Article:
My dad was my inspiration. He had some heart health issues and we have that in my family, and so I was looking for something I could really attach myself to. And so the first product I created was for heart health and it was to help increase nitric oxide and blood flow for a prolonged period of time to help my dad with his heart health. But then, when I was meeting with these guys talking about hunting, the hunters are out on the mountain for a long period of time. They need that increased high elevation for increased blood flow, circulation to help them with that. And so, um, as I talked to them, I just felt like, man, these products I've created for the heart, for longevity and this, and that they, they would work really well in the mountains. And so that was our conversation and with them they said if this works like you're saying it does, and if we can brand it correctly, we've we've got something that nobody's really going after right now.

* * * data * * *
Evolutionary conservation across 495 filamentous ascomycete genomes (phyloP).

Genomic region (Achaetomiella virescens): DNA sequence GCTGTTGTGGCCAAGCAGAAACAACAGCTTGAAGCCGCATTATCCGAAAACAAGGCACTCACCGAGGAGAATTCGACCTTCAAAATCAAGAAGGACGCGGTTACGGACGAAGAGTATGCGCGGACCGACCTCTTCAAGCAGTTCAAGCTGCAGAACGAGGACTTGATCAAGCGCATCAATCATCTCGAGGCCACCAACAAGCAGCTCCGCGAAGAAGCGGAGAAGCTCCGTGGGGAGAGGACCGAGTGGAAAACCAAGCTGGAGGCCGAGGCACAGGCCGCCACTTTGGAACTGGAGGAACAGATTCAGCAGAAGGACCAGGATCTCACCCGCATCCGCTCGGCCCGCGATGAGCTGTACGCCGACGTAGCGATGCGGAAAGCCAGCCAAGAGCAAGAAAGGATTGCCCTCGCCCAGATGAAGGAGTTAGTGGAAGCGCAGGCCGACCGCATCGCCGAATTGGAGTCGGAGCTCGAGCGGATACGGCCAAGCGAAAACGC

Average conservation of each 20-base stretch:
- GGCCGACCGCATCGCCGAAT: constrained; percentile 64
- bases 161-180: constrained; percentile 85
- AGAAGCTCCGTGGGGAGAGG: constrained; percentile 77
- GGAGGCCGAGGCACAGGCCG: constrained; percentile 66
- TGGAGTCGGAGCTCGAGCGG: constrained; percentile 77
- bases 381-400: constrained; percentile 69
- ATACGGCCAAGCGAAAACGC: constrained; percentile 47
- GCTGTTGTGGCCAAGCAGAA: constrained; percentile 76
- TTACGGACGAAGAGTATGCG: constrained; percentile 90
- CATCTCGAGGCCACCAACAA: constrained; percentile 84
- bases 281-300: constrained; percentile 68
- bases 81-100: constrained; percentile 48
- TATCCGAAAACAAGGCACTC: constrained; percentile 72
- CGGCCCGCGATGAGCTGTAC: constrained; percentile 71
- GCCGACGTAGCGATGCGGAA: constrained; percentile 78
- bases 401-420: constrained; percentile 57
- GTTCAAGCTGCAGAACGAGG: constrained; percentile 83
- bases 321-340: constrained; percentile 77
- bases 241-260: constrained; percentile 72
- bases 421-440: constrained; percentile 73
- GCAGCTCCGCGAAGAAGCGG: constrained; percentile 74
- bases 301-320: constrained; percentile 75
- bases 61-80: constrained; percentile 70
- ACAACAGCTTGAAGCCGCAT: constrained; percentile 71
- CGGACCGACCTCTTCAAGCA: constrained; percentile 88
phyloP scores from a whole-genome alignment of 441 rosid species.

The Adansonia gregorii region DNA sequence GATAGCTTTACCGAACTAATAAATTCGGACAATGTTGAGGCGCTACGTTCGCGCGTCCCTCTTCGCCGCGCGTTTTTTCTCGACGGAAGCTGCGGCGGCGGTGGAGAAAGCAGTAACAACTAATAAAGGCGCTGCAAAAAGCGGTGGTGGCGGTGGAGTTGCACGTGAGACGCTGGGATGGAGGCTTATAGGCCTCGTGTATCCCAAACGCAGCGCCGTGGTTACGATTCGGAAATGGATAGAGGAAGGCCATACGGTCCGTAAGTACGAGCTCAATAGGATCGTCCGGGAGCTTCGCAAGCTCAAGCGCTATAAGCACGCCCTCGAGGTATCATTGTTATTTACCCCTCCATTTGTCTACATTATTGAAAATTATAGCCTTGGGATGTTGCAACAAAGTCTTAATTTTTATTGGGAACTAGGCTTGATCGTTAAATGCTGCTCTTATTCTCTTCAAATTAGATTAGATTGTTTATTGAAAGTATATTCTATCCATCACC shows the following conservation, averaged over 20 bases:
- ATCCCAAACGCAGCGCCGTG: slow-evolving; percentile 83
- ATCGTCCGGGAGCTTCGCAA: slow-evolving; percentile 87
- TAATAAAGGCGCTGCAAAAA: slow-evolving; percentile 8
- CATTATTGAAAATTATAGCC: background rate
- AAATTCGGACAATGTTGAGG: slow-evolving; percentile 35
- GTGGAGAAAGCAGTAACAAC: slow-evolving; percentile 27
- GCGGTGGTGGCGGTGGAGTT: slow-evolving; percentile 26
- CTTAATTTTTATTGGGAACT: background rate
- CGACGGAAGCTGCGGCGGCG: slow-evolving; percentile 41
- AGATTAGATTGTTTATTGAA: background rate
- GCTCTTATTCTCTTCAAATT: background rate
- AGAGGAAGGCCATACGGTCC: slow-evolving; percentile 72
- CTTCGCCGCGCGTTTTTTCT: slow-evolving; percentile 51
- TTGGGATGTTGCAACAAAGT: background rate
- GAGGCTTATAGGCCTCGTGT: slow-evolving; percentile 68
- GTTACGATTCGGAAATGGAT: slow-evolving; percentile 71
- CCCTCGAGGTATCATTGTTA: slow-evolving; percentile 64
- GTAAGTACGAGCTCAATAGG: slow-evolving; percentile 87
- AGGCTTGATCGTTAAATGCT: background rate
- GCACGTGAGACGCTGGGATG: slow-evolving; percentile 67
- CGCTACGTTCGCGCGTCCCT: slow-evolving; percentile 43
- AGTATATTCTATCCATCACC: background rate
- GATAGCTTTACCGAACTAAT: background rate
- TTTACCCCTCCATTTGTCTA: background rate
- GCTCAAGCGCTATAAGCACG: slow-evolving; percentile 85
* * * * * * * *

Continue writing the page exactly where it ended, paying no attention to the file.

Speaker 3:

I, I, a community that's fanatical, almost cultish, following hunters. It's what they talk about, dream about, eat about. It's everything to them, and so it's been really cool. So at first, when we were getting this thing started, I was just excited that I could fuel this passion of this hunt, but then it became something that became a passion for me as well. I had to dive straight in and figure it out, understand what they were going through, what they were experiencing with our products, and I became the pioneer of hunting in my family. Now, my wife, my children, my parents, brothers and sisters they've all started into it now with me, and so it's been pretty incredible, that's awesome.

Speaker 2:

So when was your first hunt? You said this was 2014.

Speaker 3: